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Somalis Mark Ramadan Amid Record Drought

FILE - Hadiiq Abdulle Mohamed holds one of her children as she speaks during an interview with Associated Press at an internally displaced people camp on the outskirts of Mogadishu, Somalia, Friday, March 24, 2023.

MOGADISHU — This year's holy month of Ramadan takes place during the longest drought on record in Somalia. As the sun sets and Muslims around the world gather to break their daily fasts with generous dinners, Hadiiq Abdulle Mohamed and her family have just water and whatever food might be at hand.

Mohamed, her husband, and their six children had to flee their home, and now take refuge in one of the growing internal displacement camps around the capital, Mogadishu.

Ramadan brought an increase in food prices for a country already struggling with inflation caused in part by Russia's invasion of Ukraine and the withering of local crops by five consecutive failed rainy seasons.

Some 43,000 Somalis died from hunger in 2022, along with millions of livestock that are central to people's diets.

For Ramadan, Mohamed and her family rely on well-wishers to provide their single meal a day: water and bits of dates, then, donated rice cooked with mixed meat, bruised banana and a small plastic bag of juice, which Mohamed waits in line for hours under the searing sun to obtain.

"Do you think that this can feed a family of six children, plus a mother and father? That is not possible."

"I recall the Ramadan fast we had in the past when we were enjoying and prospering," she said. "We would milk our goats, cook the ugali (maize porridge) and collard greens and drink water from our catchment."

The family once was prosperous and owned farmland in a village about 140 kilometers west of the capital. Now they try to get by on the little money her husband makes by carrying goods in a wheelbarrow.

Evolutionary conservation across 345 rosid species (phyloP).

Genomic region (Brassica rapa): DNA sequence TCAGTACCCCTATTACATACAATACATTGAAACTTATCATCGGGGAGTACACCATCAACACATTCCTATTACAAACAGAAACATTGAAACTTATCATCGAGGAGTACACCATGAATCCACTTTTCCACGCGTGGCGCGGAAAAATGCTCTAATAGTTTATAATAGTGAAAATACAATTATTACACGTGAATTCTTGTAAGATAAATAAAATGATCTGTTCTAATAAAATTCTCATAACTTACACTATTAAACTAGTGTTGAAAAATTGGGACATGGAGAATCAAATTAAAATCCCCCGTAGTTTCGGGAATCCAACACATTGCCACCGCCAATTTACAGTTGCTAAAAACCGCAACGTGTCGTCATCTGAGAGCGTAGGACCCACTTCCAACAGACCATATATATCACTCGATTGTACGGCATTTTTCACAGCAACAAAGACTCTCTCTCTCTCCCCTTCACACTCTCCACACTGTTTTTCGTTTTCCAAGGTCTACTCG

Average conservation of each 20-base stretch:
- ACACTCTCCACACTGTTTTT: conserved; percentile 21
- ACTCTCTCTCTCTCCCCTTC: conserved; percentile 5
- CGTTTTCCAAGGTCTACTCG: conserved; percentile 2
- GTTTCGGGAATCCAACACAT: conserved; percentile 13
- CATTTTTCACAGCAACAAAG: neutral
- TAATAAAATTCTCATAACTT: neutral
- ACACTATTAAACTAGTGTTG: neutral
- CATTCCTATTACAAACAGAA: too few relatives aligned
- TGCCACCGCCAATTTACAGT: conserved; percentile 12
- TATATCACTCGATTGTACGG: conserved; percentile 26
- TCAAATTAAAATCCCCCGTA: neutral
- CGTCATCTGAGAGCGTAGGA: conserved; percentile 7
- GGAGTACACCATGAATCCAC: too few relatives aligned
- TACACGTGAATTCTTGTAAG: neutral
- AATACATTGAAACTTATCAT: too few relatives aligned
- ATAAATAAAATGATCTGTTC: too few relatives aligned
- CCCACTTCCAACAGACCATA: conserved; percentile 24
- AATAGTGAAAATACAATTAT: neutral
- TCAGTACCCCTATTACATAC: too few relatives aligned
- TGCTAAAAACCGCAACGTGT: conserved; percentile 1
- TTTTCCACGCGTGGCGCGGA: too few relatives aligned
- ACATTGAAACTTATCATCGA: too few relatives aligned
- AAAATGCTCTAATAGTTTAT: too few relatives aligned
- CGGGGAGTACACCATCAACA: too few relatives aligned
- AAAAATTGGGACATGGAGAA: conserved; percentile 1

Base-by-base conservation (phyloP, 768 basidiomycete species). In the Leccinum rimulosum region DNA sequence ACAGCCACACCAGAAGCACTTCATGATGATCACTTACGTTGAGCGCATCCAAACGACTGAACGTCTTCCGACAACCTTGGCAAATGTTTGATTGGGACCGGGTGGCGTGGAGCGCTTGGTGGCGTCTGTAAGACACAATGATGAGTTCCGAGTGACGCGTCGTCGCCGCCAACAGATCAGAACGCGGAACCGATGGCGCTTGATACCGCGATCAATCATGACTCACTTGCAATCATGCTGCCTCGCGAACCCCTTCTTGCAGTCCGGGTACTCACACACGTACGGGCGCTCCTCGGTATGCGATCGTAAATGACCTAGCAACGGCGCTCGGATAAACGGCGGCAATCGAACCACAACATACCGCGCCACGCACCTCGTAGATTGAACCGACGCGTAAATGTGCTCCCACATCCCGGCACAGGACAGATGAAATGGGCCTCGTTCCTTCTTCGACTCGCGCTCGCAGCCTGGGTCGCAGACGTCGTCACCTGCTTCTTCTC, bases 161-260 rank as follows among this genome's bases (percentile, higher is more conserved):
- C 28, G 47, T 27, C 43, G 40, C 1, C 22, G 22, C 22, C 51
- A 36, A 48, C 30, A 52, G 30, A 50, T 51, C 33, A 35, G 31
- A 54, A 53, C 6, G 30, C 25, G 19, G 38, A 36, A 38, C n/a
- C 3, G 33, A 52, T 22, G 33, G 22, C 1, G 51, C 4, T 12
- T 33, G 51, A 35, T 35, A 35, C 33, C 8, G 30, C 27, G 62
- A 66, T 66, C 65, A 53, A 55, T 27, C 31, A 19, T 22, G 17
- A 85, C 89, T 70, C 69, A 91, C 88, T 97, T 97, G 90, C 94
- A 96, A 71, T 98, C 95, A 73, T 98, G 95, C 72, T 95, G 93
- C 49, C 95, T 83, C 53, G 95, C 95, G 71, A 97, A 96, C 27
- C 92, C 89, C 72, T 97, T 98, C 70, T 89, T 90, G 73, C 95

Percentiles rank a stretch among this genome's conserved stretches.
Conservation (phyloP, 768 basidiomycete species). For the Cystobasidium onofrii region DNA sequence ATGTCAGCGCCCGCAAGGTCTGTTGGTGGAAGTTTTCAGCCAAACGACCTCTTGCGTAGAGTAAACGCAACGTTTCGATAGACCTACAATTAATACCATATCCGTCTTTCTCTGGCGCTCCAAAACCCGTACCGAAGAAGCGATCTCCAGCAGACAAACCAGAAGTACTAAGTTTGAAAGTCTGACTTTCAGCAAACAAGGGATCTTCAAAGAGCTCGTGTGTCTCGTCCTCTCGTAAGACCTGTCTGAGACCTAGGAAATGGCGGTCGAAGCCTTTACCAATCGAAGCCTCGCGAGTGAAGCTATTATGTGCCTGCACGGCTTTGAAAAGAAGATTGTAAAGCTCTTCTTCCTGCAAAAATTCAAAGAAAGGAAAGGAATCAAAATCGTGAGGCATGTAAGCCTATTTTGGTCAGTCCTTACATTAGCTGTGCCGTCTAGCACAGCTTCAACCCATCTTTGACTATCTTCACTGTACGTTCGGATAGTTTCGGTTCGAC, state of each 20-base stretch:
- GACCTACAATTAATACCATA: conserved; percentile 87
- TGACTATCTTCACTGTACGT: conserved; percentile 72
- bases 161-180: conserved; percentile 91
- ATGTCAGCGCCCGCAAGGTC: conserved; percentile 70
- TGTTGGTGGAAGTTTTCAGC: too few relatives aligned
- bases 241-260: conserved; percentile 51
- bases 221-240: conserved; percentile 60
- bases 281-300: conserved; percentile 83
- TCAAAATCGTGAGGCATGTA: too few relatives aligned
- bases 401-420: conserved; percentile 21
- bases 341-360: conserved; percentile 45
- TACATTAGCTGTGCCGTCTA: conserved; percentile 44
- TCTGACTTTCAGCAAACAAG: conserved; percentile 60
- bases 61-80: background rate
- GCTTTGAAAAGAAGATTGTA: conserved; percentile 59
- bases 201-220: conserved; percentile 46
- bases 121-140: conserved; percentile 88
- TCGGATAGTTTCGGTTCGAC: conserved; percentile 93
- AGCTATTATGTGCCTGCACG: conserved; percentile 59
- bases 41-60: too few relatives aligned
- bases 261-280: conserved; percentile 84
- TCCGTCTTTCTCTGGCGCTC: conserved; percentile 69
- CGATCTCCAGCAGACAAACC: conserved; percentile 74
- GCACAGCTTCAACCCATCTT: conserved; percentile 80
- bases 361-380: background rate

But food prices have soared so much that his income is no longer enough to buy a kilogram bag of rice.

The inflation in Somalia pinches the more well-off, too. The Horn of Africa nation imports the majority of its food, from Ukraine-grown wheat to the bottles of Mountain Dew stocked in some gleaming Mogadishu shops. Meanwhile, prices of basics like rice and cooking oil continue to rise in parts of the country.

World Food Program reported that supply chain resilience was generally good in Somalia, but the spike in demand for Ramadan is "a disadvantage to vulnerable households who depend on local markets."

"We are really experiencing a soaring price of food and another basic commodities," said Ahmed Khadar Abdi Jama, a lecturer in economics at Somalia University.

For example, a kilogram of camel meat that cost about $4 before the holy month now costs about $6. But this inflation will subside after the month is over, Khadar said.

With the growing number of Somalis displaced by the drought, the imams of the mosques in Mogadishu are leading efforts to encourage the city's wealthy and others who can afford it to sympathize with the poor and give generously.

"Some people need food to afford to break their fast," said one imam, Sheikh Abdikarim Isse Ali. "Please help them."